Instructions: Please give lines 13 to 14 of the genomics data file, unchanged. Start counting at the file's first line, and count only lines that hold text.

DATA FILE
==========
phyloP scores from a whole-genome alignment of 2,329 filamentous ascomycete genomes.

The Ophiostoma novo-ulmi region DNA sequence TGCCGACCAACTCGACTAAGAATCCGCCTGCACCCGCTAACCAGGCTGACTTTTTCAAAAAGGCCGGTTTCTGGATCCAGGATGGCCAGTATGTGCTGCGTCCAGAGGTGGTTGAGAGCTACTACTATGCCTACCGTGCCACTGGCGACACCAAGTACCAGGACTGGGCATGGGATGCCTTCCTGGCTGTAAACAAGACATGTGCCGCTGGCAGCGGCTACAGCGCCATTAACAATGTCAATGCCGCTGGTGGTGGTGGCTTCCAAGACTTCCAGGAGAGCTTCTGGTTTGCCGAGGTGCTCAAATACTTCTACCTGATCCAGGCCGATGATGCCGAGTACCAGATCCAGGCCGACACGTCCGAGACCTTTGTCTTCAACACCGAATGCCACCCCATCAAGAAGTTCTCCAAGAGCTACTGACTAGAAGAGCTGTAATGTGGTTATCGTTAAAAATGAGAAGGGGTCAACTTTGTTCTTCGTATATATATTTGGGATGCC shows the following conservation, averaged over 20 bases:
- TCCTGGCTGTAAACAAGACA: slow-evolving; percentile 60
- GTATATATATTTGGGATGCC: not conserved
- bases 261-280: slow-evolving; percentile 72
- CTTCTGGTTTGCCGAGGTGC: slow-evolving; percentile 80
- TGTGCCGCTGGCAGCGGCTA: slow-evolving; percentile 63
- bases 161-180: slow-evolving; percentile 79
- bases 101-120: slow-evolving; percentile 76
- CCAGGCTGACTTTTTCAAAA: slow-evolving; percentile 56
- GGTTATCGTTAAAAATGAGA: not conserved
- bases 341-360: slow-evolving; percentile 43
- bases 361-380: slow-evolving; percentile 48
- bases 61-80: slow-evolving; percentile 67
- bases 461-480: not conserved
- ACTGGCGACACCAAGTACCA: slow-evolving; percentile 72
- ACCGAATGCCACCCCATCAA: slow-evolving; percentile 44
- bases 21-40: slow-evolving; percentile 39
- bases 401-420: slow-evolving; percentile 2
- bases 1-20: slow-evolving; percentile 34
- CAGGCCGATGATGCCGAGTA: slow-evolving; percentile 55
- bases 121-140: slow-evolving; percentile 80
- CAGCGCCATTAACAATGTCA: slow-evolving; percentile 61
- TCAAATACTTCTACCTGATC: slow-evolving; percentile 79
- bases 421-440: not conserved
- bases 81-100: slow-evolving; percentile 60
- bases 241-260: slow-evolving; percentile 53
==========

- bases 361-380: slow-evolving; percentile 48
- bases 61-80: slow-evolving; percentile 67